After a year of high profile workplace harassment claims, the Empire State is set to bolster victim protections and employer rules. In an announcement made just before his annual State of the State address, Governor Andrew Cuomo shared a series of anti-harassment proposals likely to become law later this year.
There’s no two ways around it: combating workplace harassment remains one HR’s most pressing challenges. That isn’t just a perception shaped by today’s headlines; since 2010, the Equal Employment Opportunity Commission (EEOC) has processed nearly 90,000 harassment claims, winning over $300 million for victims.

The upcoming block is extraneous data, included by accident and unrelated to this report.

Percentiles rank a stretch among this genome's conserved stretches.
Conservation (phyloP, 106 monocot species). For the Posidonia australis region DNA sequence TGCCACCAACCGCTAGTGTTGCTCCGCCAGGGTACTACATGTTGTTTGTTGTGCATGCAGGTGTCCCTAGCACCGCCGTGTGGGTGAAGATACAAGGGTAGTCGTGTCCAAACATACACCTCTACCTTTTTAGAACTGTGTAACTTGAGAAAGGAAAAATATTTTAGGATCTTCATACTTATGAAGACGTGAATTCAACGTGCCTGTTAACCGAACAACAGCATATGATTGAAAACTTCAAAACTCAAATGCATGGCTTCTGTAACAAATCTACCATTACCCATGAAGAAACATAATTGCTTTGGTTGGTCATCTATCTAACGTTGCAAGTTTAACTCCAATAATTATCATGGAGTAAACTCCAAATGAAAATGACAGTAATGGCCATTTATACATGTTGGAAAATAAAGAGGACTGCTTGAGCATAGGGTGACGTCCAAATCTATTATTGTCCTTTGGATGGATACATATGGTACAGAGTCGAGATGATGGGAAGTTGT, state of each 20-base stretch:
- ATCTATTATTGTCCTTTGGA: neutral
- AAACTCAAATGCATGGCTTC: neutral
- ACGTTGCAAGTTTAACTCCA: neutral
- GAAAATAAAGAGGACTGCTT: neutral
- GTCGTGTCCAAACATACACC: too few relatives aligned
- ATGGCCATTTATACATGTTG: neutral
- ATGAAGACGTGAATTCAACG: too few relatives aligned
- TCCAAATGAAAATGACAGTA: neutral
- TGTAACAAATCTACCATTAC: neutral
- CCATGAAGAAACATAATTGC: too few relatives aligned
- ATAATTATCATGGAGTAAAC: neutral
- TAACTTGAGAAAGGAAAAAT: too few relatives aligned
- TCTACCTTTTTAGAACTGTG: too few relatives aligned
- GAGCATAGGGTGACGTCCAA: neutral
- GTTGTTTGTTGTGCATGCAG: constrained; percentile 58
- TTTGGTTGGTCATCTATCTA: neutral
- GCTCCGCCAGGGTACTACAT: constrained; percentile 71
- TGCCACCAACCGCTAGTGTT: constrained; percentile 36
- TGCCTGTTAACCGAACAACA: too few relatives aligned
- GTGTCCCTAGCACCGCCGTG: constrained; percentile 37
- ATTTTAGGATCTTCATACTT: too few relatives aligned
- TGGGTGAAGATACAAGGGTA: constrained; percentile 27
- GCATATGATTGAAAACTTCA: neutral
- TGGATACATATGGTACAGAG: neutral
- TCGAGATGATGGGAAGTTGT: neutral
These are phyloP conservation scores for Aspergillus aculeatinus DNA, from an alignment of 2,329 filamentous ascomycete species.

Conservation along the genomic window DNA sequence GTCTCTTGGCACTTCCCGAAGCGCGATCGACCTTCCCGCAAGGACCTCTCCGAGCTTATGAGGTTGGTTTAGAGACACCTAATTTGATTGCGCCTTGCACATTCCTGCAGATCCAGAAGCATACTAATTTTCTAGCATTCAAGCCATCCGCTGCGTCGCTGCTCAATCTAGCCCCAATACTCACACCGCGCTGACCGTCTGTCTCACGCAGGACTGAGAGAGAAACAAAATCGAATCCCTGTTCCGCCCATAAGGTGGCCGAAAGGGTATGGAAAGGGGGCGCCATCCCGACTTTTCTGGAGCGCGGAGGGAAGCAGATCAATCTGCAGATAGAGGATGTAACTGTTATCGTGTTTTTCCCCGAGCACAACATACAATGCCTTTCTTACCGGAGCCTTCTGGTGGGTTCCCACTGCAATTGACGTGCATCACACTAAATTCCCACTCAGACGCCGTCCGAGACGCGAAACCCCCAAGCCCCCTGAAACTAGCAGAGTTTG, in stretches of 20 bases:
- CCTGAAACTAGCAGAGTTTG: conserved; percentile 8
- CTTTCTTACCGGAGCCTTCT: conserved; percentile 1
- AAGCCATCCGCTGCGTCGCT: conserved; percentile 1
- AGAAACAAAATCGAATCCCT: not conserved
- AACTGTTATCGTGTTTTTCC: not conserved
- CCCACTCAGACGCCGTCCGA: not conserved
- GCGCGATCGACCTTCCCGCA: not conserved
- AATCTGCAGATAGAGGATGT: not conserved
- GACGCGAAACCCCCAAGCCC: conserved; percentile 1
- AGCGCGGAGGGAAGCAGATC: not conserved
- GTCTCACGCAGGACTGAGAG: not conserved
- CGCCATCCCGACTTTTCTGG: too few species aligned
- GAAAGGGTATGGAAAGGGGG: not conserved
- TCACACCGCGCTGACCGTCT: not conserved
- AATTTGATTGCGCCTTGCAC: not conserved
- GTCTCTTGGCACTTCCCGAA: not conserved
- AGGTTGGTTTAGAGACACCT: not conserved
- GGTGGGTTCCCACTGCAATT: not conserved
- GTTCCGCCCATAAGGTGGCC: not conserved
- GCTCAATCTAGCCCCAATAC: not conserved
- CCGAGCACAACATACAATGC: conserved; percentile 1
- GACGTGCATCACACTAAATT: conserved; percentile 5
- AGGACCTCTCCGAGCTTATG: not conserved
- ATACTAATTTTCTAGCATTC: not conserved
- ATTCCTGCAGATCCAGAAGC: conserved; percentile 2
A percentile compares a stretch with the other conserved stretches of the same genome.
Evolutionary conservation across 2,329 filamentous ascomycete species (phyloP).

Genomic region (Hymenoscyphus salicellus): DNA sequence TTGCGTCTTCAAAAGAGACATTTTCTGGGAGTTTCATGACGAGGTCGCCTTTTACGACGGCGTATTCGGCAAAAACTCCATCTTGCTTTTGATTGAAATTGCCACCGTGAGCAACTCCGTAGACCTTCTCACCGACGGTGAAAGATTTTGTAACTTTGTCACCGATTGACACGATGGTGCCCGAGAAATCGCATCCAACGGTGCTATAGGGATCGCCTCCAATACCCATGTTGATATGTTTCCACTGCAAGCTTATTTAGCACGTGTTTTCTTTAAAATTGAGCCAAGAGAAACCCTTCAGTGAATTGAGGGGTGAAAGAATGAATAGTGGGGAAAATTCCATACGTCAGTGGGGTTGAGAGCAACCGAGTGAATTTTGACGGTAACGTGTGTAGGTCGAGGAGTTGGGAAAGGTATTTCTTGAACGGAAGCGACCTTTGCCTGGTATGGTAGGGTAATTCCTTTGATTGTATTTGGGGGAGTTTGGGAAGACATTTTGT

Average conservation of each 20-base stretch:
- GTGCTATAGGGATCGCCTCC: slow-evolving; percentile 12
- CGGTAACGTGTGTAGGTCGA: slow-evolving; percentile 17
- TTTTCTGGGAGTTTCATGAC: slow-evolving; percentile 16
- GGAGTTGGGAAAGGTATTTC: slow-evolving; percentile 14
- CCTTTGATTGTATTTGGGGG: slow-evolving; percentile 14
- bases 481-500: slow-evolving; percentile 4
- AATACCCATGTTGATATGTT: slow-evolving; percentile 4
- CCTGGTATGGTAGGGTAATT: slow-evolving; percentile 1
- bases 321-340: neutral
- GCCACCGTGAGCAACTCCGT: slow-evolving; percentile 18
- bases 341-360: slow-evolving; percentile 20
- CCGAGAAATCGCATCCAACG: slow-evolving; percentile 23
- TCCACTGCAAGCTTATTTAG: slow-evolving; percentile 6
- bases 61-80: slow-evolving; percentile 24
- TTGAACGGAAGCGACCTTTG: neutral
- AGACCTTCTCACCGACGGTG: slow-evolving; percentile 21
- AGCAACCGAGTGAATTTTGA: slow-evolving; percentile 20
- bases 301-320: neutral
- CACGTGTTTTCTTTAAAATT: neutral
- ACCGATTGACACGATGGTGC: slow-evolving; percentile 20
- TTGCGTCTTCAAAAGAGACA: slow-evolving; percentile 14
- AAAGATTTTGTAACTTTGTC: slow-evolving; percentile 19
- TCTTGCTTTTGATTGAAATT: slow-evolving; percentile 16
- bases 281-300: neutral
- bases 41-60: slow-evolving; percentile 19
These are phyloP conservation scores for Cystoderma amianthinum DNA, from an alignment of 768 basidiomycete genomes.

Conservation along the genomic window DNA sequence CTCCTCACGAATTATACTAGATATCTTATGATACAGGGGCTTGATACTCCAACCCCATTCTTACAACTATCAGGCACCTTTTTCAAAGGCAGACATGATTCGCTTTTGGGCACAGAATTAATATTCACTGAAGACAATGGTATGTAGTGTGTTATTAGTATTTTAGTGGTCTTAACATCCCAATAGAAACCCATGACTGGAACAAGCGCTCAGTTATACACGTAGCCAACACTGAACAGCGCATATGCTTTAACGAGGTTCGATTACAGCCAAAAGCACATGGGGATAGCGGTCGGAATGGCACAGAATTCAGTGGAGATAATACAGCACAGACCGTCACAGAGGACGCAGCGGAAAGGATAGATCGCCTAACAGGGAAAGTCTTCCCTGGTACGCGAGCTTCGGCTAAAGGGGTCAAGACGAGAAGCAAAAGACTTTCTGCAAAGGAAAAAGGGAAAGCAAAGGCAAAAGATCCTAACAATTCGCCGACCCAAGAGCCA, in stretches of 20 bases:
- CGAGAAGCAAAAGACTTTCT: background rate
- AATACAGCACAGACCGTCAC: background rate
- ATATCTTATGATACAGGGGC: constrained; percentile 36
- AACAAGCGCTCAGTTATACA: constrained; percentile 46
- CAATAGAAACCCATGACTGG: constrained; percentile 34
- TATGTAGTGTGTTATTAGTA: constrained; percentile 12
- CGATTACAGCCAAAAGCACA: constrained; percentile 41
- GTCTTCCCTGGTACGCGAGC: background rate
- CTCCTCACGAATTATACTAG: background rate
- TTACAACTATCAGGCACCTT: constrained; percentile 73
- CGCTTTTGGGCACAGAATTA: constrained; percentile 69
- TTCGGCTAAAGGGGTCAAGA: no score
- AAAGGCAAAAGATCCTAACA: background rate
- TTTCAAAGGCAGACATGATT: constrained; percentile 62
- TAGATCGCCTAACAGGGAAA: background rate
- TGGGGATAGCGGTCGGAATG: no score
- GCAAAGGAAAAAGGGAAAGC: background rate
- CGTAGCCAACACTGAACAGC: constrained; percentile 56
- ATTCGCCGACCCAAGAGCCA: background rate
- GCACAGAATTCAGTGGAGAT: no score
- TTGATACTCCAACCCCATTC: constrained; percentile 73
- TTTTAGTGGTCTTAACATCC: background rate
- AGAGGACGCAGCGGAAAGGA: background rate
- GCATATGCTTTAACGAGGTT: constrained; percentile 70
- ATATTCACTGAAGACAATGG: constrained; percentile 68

The Equal Employment Opportunity Commission’s (EEOC) Select Task Force on the Study of Harassment in the Workplace recently released an 88-page report citing that workplace harassment continues to be a problem in American workplaces. Roughly 33 percent of the 90,000 charges received by the EEOC last year were tied to workplace harassment.
If you do business in California, having a sexual harassment policy isn’t just best practice—come next month, it will be a legal requirement.